LOS ANGELES - As part of its first appearance as a console manufacturer at the annual Electronic Entertainment Exposition (E3), Microsoft held its pre-E3 press conference this morning to unveil the pricing, network strategy, launch date, and software plans for its upcoming Xbox video game console. The Xbox will be launched in North America on November 8, 2001, with a retail price of $299 and 15 to 20 launch titles. Between 600,000 to 800,000 units will be available at launch, with 1 to 1.5 million units available by the holidays. The system will be released in Japan in the fall, but the price and exact date were not announced. The focus of the press conference was clearly on software, not the actual hardware. In a coy semantic maneuver, presenters spoke of the wonders of the Xbox as exemplified by the software we were seeing in action, instead of in terms of tech-heavy hardware specifications. Microsoft will produce 30-35 percent of the content for the system, and it is working with about 200 third-party developers to give the Xbox "the breadth to cover all the major genres." Microsoft's "chief Xbox officer," Robbie Bach, said the company will offer games of all types to all ages and added, "We're not going to focus on just the kid titles, like Nintendo does." About 80 games are currently in development, with about 40 of those coming from third-party developers.
Jumping to the subject of Microsoft's online plans for the Xbox, Bach likened online gaming's potential to change the gaming industry to what MTV did for the music industry in the '80s and added, "Online has to be easy. Fast, secure, and easy for people to get connected." He continued by reinforcing that consumers will not have to buy anything extra--it's all there in the box. Bach mentioned three types of innovations the Xbox will bring to online games. For the first, he used online basketball games as an example. In them, he explained, you won't just play offense or defense; you'll play as individual players in individual positions--even the ref.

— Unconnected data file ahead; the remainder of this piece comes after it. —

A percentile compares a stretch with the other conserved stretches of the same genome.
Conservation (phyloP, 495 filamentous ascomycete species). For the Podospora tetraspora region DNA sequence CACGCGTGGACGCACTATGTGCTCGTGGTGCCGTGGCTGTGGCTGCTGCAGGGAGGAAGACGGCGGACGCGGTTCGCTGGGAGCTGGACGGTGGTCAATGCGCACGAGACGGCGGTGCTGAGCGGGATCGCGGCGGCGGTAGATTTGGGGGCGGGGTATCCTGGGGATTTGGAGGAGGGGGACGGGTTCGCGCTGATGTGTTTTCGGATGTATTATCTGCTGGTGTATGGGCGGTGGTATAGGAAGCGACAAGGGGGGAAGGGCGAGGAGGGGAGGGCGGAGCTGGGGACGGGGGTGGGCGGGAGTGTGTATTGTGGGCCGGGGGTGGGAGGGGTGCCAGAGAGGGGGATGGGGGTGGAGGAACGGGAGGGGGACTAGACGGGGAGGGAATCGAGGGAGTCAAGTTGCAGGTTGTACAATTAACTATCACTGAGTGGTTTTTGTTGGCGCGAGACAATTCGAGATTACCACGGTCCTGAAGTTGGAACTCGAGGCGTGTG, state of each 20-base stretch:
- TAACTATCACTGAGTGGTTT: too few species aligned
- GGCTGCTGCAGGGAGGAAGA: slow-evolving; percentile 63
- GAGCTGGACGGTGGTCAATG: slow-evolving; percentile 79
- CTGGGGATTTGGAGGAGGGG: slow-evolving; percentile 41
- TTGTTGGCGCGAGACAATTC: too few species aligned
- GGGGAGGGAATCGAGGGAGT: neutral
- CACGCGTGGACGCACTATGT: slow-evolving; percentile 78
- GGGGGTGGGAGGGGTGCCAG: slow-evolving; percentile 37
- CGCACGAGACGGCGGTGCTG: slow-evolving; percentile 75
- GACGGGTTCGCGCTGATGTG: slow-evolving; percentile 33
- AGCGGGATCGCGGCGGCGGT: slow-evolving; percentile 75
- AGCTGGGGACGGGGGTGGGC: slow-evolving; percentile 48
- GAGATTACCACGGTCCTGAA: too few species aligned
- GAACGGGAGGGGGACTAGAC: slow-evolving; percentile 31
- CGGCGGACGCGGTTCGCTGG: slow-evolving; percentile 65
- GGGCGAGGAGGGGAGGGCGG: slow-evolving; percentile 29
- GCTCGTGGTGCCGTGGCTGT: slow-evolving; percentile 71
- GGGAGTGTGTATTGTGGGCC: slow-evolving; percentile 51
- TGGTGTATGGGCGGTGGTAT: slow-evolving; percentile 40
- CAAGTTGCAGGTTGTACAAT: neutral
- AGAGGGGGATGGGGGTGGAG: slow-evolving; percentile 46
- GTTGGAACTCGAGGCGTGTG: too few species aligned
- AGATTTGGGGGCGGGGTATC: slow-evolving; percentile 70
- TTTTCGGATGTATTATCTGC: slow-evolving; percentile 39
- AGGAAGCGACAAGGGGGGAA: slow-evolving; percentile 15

Another promise of online content fell into the episodic content realm. Bach described such concepts as unique (the idea that the game should really never end), but we have seen similar innovation in current online titles already on the market.
The third area of online innovation is voice communication. Bach announced a peripheral called the Xbox Communicator, which will let gamers truly "communicate" when playing games. He added that the Xbox is not about e-mail and text, but about voice.
The Xbox will ship with an Ethernet adapter that will allow for broadband online gaming and a 10GB hard drive for downloading new levels, characters, and more. Microsoft did not offer a jazzy name for its Xbox network yet, but Bach revealed that more than 25 major industry partners have agreed to join the Xbox's online structure. These companies include Sega, Activision, Eidos, Infogrames, and THQ, among others.
Sega president Peter Moore took the stage and further clarified the company's support of the Xbox, talking about Sega as a proud pioneer of online console gaming. He pointed out that exactly one year ago today, he was on stage showing the Dreamcast's online plans, and today, they are taking it to the next level with an adversary turned good friend, Microsoft. Moore didn't comment further on Gun Valkyrie, Jet Grind Radio Future, and Panzer Dragoon, which were announced at the spring Tokyo Game Show, but instead focused on Sega Sports and Sega's plans for four online sports titles this year in the NFL, NBA, World Series Baseball, and NCAA franchises, all with new features and online advancements. These games will be available in the fall, but the network play features will not be available until the 2K3 editions. Moore ended by addressing whether online play is a critical part of the industry's advancement. "You bet your ass," he concluded. Sega also announced that it is currently developing House of the Dead 3 and Crazy Taxi Next, both of which will be premiering on the Xbox.